Memory & Storage

Portable SSD vs. cloud storage: Which is better for enterprises?

Using the cloud for data storage has quickly become a common way for companies to manage their documents in a convenient, accessible way. A December 2021 O’Reilly report found that more than 90 percent of organizations use the cloud, with two-thirds of respondents tapping the public cloud, and 45 percent using a private cloud. In addition, almost half say they are pursuing a cloud-first strategy.

But while cloud computing and storage has its place (it scores high marks for scalability, the ability to do backup and restore, and ease of use), it isn’t the be-all and end-all of storage. In fact, there are some use cases that are better suited to solid state drives (SSDs). Here’s how to determine whether SSDs or cloud storage is better for your business.

SSD vs. cloud: What’s the distinction?

Public cloud storage is remotely managed storage. Users upload their data to the remote servers, which are typically shared between many different users. The data is transmitted via the internet, and users pay for the amount of space they use. Users do not own, manage or maintain the storage that their data sits on.

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SSD storage on the other hand is local storage that uses non-volatile solid state chips featuring flash memory cells. Unlike traditional hard disk drives (HDDs), which store data on magnetic platters spinning at high speeds, SSDs have no moving parts. Instead, the storage solution depends entirely on flash memory to store data, which makes it much faster at reading and writing data, both ad hoc and in sustained operations.

Portable SSDs offer the best of both worlds

Increasingly, cloud service providers themselves are using SSD and flash technology in their offerings, thanks to the many benefits that these storage options provide. In fact, according to TechTarget, “Flash and SSD-based storage services in the cloud have really gone from a premium-tier choice that a customer made to a standard tier that the customer is provisioned upon their initial request.”

There are good reasons for this. Cloud storage providers that use SSDs can take advantage of the technology’s speed and reliability. This is also why, despite the benefits of the cloud, some organizations are turning to on-premises, portable SSD offerings for their storage needs.

Portable SSDs solve for the “access anywhere” value offering of cloud storage, with the added benefits of lower cost, local control, better upload and download speeds, and little to no lag. And of course, when you’re using a portable SSD, you aren’t reliant on internet connectivity.

A solution for the future of work

Research shows that, by the end of 2022, 25 percent of all professional jobs will be handled remotely, and the trend should only continue. This has significant repercussions for organizations that store most of their data in the cloud. While a company may have extremely high-speed internet, someone working from a home office may be stuck with consumer connectivity. It can be difficult to upload and download data to the cloud remotely, and it can also be difficult to work on data in that setting. Even employees who work from an office with bulletproof internet access may have days where they travel or don’t go into the office, as hybrid work is also on the rise.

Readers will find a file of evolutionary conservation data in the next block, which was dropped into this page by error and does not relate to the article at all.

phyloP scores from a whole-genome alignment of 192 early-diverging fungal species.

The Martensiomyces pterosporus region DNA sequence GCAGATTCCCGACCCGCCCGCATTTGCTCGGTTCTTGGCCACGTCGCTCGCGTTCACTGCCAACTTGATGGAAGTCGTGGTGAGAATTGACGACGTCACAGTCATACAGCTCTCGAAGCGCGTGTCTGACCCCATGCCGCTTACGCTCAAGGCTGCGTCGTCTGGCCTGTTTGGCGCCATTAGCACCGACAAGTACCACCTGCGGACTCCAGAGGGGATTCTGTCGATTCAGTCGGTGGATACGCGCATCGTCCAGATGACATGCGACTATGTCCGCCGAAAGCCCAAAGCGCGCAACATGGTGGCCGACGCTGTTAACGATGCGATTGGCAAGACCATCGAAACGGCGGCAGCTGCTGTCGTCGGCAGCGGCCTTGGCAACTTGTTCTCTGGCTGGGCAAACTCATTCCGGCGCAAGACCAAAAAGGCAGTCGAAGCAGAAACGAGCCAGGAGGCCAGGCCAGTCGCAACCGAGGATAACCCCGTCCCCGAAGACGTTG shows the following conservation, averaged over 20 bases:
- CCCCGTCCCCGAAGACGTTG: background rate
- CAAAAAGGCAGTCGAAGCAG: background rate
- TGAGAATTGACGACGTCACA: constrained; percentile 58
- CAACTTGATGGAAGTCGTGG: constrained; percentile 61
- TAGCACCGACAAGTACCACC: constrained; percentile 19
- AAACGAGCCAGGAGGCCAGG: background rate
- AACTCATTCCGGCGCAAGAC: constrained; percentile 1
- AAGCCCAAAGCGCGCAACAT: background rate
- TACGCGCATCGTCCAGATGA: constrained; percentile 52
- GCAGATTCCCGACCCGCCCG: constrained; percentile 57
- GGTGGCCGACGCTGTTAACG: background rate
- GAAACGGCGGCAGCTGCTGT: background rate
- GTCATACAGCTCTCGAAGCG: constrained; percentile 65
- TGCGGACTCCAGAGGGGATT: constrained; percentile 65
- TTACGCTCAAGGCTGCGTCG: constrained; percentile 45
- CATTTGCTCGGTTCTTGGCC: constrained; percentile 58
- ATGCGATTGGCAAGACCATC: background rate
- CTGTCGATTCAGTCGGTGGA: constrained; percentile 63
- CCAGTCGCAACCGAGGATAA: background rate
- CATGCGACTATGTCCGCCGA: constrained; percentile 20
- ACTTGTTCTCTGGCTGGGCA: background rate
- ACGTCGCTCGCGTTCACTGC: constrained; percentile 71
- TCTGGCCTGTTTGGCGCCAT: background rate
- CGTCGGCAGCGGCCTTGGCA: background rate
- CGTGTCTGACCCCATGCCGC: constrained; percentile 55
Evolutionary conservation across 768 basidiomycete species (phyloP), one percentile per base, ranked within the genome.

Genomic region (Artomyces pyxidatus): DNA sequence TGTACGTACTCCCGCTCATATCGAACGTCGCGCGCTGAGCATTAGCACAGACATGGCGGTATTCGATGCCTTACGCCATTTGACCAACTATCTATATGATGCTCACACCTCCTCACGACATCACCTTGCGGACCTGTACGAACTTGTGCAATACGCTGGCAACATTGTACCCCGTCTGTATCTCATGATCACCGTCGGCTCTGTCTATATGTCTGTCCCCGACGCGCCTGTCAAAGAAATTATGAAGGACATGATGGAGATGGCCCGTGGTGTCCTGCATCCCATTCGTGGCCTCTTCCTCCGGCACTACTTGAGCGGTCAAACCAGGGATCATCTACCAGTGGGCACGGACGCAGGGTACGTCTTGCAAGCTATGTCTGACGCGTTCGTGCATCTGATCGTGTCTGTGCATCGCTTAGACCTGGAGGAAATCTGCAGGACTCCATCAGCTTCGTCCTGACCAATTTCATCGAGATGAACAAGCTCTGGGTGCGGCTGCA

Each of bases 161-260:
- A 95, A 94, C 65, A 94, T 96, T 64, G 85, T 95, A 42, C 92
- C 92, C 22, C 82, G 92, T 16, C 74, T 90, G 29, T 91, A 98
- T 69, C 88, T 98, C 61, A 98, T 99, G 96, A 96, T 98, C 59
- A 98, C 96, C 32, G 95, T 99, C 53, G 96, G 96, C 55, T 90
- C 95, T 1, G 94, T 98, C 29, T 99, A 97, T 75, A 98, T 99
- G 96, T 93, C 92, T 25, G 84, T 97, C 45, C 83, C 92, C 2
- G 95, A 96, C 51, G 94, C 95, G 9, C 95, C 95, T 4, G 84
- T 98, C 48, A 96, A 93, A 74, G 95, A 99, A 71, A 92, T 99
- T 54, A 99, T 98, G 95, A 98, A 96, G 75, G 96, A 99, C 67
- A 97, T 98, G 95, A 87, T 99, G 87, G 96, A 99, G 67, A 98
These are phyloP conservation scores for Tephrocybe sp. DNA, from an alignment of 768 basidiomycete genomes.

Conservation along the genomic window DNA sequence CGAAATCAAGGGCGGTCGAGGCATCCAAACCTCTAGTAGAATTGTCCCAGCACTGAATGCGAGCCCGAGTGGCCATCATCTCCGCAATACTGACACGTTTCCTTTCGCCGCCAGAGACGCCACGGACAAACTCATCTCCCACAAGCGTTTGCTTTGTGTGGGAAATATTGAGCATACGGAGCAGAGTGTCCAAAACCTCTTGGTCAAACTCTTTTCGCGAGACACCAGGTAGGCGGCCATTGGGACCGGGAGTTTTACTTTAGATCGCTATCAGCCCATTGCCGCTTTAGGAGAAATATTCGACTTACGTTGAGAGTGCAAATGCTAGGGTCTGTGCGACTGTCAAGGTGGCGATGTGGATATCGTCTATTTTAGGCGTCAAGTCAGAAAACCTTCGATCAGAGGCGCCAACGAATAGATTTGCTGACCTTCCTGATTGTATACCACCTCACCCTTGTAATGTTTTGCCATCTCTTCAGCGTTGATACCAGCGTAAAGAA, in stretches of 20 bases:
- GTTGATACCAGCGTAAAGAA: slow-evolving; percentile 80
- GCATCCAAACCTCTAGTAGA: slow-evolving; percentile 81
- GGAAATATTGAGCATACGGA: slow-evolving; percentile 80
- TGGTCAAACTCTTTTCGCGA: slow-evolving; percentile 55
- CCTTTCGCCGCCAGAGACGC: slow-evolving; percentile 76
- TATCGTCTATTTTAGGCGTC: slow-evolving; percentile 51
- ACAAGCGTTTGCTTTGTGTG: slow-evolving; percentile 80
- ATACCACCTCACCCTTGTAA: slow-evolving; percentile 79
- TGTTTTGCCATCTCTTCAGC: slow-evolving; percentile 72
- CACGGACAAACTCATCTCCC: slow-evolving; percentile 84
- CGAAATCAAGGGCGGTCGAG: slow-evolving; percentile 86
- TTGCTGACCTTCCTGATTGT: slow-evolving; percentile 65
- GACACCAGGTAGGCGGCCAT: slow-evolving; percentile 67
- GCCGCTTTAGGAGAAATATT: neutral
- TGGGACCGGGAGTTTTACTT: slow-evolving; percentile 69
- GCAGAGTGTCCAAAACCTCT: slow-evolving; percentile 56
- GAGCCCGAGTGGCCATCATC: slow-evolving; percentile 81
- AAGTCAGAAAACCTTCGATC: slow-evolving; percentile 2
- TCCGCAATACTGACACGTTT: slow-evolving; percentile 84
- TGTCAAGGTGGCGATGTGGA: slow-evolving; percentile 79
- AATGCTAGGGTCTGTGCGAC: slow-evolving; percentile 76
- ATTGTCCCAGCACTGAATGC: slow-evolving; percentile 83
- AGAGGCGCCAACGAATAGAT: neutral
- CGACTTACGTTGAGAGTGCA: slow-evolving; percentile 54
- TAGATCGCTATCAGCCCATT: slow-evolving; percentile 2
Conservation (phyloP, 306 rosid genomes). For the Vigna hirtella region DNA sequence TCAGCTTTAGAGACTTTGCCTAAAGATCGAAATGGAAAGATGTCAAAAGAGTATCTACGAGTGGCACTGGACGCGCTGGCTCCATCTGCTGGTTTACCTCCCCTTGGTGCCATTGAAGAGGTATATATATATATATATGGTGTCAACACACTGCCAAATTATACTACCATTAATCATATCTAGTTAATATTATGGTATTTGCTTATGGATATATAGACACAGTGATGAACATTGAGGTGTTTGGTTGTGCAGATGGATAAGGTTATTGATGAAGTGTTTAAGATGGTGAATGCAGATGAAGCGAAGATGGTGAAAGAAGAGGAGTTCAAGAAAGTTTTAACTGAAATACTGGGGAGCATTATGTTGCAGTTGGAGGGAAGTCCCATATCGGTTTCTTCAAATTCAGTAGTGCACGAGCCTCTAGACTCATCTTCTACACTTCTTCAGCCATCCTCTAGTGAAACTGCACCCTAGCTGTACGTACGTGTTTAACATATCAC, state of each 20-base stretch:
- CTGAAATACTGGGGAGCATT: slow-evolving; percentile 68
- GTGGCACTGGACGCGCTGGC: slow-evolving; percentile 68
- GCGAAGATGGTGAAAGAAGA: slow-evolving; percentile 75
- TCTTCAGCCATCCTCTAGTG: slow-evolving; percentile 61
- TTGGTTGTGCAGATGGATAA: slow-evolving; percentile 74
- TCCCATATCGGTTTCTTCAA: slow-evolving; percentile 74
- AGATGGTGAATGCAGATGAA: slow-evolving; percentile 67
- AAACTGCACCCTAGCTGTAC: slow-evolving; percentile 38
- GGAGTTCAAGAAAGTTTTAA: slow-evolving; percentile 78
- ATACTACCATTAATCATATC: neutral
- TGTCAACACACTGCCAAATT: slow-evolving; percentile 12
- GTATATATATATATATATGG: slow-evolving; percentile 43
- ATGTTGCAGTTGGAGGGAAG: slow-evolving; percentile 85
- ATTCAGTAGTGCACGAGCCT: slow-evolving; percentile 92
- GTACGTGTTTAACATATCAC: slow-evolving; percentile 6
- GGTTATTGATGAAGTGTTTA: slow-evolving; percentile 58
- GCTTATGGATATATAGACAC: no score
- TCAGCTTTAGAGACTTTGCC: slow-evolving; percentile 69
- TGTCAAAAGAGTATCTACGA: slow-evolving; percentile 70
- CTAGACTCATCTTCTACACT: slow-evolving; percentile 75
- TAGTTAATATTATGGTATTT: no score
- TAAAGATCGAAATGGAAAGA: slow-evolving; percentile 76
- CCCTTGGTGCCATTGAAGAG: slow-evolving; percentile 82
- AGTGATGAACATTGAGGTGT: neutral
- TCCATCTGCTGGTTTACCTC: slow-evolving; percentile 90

Having a portable SSD can make this a moot issue. For instance, Samsung’s T7 Shield features significant capacity between 1TB and 2TB, and soaring sequential read/write speeds of 1,050/1,000MB/s, thanks to its embedded PCIe NVMe technology. This means people working from home can work on projects that require lots of data or large data files with lag-free editing direct from the drive.

The T7 Shield is rugged and durable, even in the most challenging conditions. The drive is encased in a sturdy metal body that keeps data intact from falls of up to 3 meters (9.8 feet), and it has IP65 resistance to water, dust and temperature, enabling uninterrupted productivity and portability. It’s also secure, as it can be locked down with an AES 256-bit encrypted password. Finally, it can help to save money in the long run. SSDs like the T7 Shield costs significantly less over its lifetime than storing the same amount of data through a cloud storage offering.

With a portable SSD like the Samsung T7 Shield, organizations no longer have to weigh the benefits of SSDs versus the cloud. They get the flexibility and convenience of the cloud combined with the security and reliability of SSDs — all in one package.

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Karen Bannan

Karen J. Bannan is a veteran business, health, lifestyle and technology journalist with a wide range of publishing experience. Her tech and business work has appeared in Forbes, BusinessWeek Online, Adweek, The New York Times, The Wall Street Journal, MyBusiness Magazine, Government Computer News, Workforce Management, CFO, AdWeek, Crain's New York and Crain's BtoB.

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